Saving Kingston

(From Summer 2018 Donor Newsletter)

Kingston, who is half mammoth donkey and half Clydesdale horse, is by far the largest animal at the Donkey Sanctuary of Canada. 

He weighs approximately 1500 pounds and is 16 hands tall (5.5 feet at his withers). He's been described as beautiful and majestic by volunteers and visitors, which is fitting both to his size and muscular tone. 

He’s also untrained and almost feral, making him the most difficult animal at the Sanctuary for staff to handle. This means his care is costly and time consuming, taking more resources from the Sanctuary than any of our other animals.

Kingston came from owners who rescued him from a potentially terrible fate, but who couldn’t care for such a large, untrained animal. After ten years with his rescuers and minimal handling or veterinary/farrier care, Kingston was relinquished to the DSC. 

With our current training schedule, it would take 2-3 years before Kingston would be comfortable being handled properly. A mule needs their hooves trimmed every 8 weeks to avoid serious health issues; and with age, regular care becomes more urgent. At 11 years old, it's imperative that Kingston have regular care now. 

We needed a short-term solution that would keep our animal care staff and partners safe while also allowing us to give Kingston essential care. The only safe option for him and his handlers was to sedate him for the short time it takes to trim his hooves. 

The first attempt to trim Kingston’s hooves was a minor success; we used the standard equine sedation procedures and waited for Kingston to become lethargic.

To our surprise, he remained alert and guarded. We increased his dosage of sedation bit by bit, waiting for Kingston to show signs of lethargy until we reached the maximum dose. Finally, Kingston became drowsy and slowly laid down.The farriers went to work quickly, clipping and filing his hooves, checking for infection or other issues.

To our surprise, Kingston was rousing within five minutes. Our farriers rushed to finish their work before he could wake. If the farriers were still working on his hooves when he awakened, Kingston might react out of fear and the staff could have been seriously injured.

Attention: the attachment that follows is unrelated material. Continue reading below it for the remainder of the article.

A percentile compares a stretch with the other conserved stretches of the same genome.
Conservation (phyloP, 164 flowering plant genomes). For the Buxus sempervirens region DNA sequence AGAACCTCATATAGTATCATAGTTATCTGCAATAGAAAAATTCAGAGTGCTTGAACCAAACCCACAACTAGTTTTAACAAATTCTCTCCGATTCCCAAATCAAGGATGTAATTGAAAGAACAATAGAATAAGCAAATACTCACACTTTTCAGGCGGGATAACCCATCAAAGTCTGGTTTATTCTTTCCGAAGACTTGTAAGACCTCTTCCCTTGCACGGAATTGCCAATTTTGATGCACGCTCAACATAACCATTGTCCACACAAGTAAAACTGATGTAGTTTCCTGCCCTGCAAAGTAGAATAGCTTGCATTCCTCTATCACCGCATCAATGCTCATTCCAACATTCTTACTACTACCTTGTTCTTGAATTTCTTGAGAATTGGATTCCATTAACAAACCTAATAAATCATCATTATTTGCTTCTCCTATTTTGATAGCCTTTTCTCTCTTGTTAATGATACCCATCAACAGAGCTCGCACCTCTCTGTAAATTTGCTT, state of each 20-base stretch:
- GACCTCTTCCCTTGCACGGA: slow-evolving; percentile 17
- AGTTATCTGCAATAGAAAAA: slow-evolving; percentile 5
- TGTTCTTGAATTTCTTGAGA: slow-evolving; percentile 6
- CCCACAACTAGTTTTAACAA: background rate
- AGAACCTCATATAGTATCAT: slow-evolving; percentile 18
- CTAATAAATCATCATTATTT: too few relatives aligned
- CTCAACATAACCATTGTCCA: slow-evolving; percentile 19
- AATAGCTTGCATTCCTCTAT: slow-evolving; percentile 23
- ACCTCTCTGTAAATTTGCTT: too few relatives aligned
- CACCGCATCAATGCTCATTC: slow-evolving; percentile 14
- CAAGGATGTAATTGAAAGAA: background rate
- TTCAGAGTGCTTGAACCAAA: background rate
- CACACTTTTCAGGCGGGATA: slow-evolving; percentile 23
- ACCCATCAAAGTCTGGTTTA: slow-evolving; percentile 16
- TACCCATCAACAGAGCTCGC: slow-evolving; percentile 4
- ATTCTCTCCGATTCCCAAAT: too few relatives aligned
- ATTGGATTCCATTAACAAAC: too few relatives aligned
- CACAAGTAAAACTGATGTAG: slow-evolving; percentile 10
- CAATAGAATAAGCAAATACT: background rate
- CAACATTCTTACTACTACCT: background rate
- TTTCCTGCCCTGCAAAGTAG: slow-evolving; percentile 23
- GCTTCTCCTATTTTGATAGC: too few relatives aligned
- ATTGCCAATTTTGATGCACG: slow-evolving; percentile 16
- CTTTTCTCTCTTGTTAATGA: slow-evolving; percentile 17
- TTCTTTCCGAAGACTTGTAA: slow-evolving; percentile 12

We were able to trim all four hooves, but it wasn’t the same high standard of care with which we usually pride ourselves; the hooves were trimmed, but not filed; the feet were seen but not inspected for signs of disease; abnormalities in the leg and hoof were not able to be identified.The amount of sedation required was dangerously high for Kingston.This was far from an ideal hoof trim.

After our first experience treating Kingston, we knew we had an important decision to make.The risk of using the maximum sedation could mean serious injury or even death if his heart suddenly stopped, but the risk of leaving his hooves untreated after ten years without care was also high. We decided to decrease his farrier schedule to every six month instead of every 8 weeks to reduce the frequency of sedation, giving his body time to recuperate between trims. It would also give us more time to train him so that he wouldn’t require such high doses of sedation. We only hoped that his hooves were healthy enough to sustain fewer treatments.

Six months later, we made our second attempt to trim Kingston’s hooves. This time, we knew how much sedation to use and with so little time to work, we asked our full team of staff and farriers to help.

Unfortunately, the sedation was slower to take effect, which allowed Kingston time to understand what was happening. He quickly pulled away from the staff, brayed nervously, and went up on his hind legs, breaking through our brand-new fence.

Once again, he showed his incredible strength - and the risk it poses to himself and our animal care staff.We were lucky that he didn’t seriously injure himself by breaking through the fence boards. 

The animal care staff quickly learned that our new mule would be high risk when handling him during regular veterinary and farrier treatments.

Kingston is not an aggressive mule, but with his tremendous strength and substantial size, he could seriously injure a person simply by moving too quickly when reacting to unwanted handling.

Kingston was eventually sedated, but we had even less time than our previous attempt, before he roused. The trim was, once again far from ideal. The experience reinforced, more than ever the importance of training for animals like Kingston.

With a high risk to animal care staff and the number of staff, veterinarians and farriers needed to attempt a simple hoof trim, Kingston has become our highest risk animal and our most expensive. The cost associated with basic care is exponential when we consider staff time, veterinary and farrier costs and the cost of the sedation. Kingston’s care, for one year could cost more than $7,000, compared to the average cost of $1,500 for a donkey or mule who is moderately trained and Kingston is only one of the animals in our care who requires specialized training.

As we give refuge to an increasing number of vulnerable animals like Kingston, the cost to the Sanctuary grows, and the time it takes from staff increases; but without our intervention, these healthy animals would likely be euthanized or sold for slaughter. We are their only hope for survival.

The importance of investing in life-saving training has never been more urgent. The support of our loyal and generous donors is needed to give these worthy animals the chance they deserve.

Kingston in the Mule Paddock

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The Donkey Sanctuary of Canada is entirely funded by private donations. We have people like you to thank for our continued ability to care for our animals just like Kingston.

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